Source: http://www.sees.com/index.cfm/about_us/history

Chef Boyardee

Other (1922)

Ettore Boiardi was born in Borgonovo, Italy, on October 22, 1897. He came to the United States on May 12, 1914, at age eighteen to work as a chef at the Ritz Carlton in New York City. Ettore, or Hector, moved to Cleveland three years later to be head chef at the Hotel Winton. It was there that his spaghetti dinners became famous in the Midwest. He married Helen Wroblewski, and they opened their first restaurant, Giardino d’Italia, in 1924. Chef Boiardi’s recipes were so popular by 1928, that he opened a factory to produce his meals that were then sold in stores across the Midwest. His success prompted him to change the spelling of his name to Boyardee so his customers could phonetically pronounce his name. The Boyardee Company grew during the Depression, due to the inexpensive and high quality of the food. Ettore died in Parma, Italy, on June 21, 1985, leaving behind him a successful career as chef and developer of one of the most popular food brands of the twentieth century.

 

Source: http://ech.cwru.edu/ech-cgi/article.pl?d=BH10   

1953 Commercial for Chef Boyardee Spagetti: http://www.youtube.com/watch?v=wSFIdYcClrs

Bob Hope

Other (1920)
2 images

Born Leslie Towns Hope, Bob Hope came from England to America on April 21, 1907, as a child with his mother and father. His dad, William Henry Hope, worked as a mason. Bob would joke later in life that he “left England at the age of four when I found out I couldn’t be king.” Hope became a famous actor and American icon. His first major role to earn him recognition from both the critics and the public came in 1939, when he played Huckleberry Haines in the Broadway musical, Roberta. His first major feature film was for Paramount Pictures, The Big Broadcast of 1938. Later in 1938, Bob signed a contract with Pepsodent for his own radio show on NBC.  Bob Hope succeeded in every field he ventured into, including television where he made his biggest success. For sixty years Bob Hope hosted his show on NBC, entertaining viewers and earning top ratings. He befriended presidents and received an honorary knighthood from Queen Elizabeth in 1998. Bob Hope died on July 27, 2003. In his lifetime, he received over two thousand awards and citations for humanitarian and professional efforts.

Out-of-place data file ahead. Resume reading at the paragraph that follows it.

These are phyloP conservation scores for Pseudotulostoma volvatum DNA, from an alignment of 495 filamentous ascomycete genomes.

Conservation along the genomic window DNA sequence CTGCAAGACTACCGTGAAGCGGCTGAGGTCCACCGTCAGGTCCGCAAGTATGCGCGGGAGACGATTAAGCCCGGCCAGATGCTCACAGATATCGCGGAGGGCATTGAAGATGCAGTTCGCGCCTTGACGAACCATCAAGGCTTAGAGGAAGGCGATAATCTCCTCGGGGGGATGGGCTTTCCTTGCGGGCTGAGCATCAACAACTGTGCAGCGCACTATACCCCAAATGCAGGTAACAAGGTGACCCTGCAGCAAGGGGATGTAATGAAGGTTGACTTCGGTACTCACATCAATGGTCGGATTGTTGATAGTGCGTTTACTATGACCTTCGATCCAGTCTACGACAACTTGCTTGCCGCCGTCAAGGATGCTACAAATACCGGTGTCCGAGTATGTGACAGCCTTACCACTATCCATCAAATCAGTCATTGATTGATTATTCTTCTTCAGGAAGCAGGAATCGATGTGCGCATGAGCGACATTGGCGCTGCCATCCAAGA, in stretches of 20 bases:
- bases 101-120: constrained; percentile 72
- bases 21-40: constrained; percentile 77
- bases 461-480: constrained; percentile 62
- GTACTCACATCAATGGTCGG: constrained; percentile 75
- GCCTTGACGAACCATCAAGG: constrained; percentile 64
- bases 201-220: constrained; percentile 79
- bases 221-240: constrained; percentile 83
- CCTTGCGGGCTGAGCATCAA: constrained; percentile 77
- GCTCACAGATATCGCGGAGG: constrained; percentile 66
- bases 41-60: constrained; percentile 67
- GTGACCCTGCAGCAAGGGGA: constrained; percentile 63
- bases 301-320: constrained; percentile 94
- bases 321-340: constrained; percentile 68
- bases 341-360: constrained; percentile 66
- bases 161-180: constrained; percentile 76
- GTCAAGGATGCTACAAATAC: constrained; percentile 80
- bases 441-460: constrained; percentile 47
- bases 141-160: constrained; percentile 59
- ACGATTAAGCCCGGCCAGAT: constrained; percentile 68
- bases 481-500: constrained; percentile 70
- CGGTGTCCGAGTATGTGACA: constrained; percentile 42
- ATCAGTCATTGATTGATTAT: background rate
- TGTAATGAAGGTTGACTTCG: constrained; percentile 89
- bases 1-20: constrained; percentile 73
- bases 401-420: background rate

Source: http://www.bobhope.com/BobBio6.htm

Topic Details

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American Ancestry Statistics (2000 Census):
0.18%: Native Hawaiian or Pacific Islander— 1
0.97%: American Indian or Alaska native 1
10.8%: Irish Ancestry 2
12.9%: African Ancesty, mostly brought as slaves 2
15.1%: Hispanic Ancestry 1
19.2%: German Ancestry 2
3.2%: Polish Ancestry 2
3.7%: Scandinavian Ancestry 2
4.2%: Asian Ancestry 3
5.6%: Italian Ancestry 2
7.7.%: English Ancestry 2
Average number of immigrants per year: 14,538:
1820-1831 4
Average number of immigrants per year: 160,427:
1855-1864 4
Average number of immigrants per year: 234,536:
1915-1919 4
Average number of immigrants per year: 252,210:
1947-1960 4
Average number of immigrants per year: 260,754:
1874-1880 4
Average number of immigrants per year: 276,547:
1894-1899 4
Average number of immigrants per year: 327,464:
1865-1873 4
Average number of immigrants per year: 332,168:
1961-1970 4
Average number of immigrants per year: 334,506:
1847-1854 4
Average number of immigrants per year: 4,325:
1700-1780 4
Average number of immigrants per year: 412,474:
1920-1930 4
Average number of immigrants per year: 50,507:
1931-1946 4
Average number of immigrants per year: 525,102:
1881-1893 4
Average number of immigrants per year: 71,916:
1832-1846 4
Average number of immigrants per year: 891,806:
1900-1914 4
Average number of immigrants per year: 9,900:
1780-1819 4
Castle Gardens opens:
1855 5
Literacy Tests required for new immigrants:
1917 4
California Gold Rush:
1849 6
California Gold Rush:
Sutter's Mill, California 6
Fidel Castro’s Cuban revolution:
1959 6
Fidel Castro’s Cuban revolution:
Cuba 6
Immigration Act of 1965 reorganizes quota system:
1965 6
Japanese laborers arrive in Hawaii:
1868 6
Japanese laborers arrive in Hawaii:
Hawaii 6
War Bride Act:
1945 6
Bureau of Immigration established:
1891 7
Ellis Island closes:
1954 7
Homestead Act:
1862 7
Irish Potato Famine:
Ireland 8
Irish Potato Famine:
1846 7
National Origins Act establishes quota system:
1924 7
World War I slows down immigration:
31 Dec 1969 7
First Ellis Island Immigration Station opens:
New York, New York 8
First Ellis Island Immigration Station opens:
01 Jan 1892 9
Peak year at Ellis Island, 1,004,756 immigrants:
1907 9
Immigration now controlled by Federal Government:
1875 10
Internal Security Act creates “green cards”:
1950 10
Naturalization Act of 1790:
1790 10
The Chinese Exclusion Act:
1882 10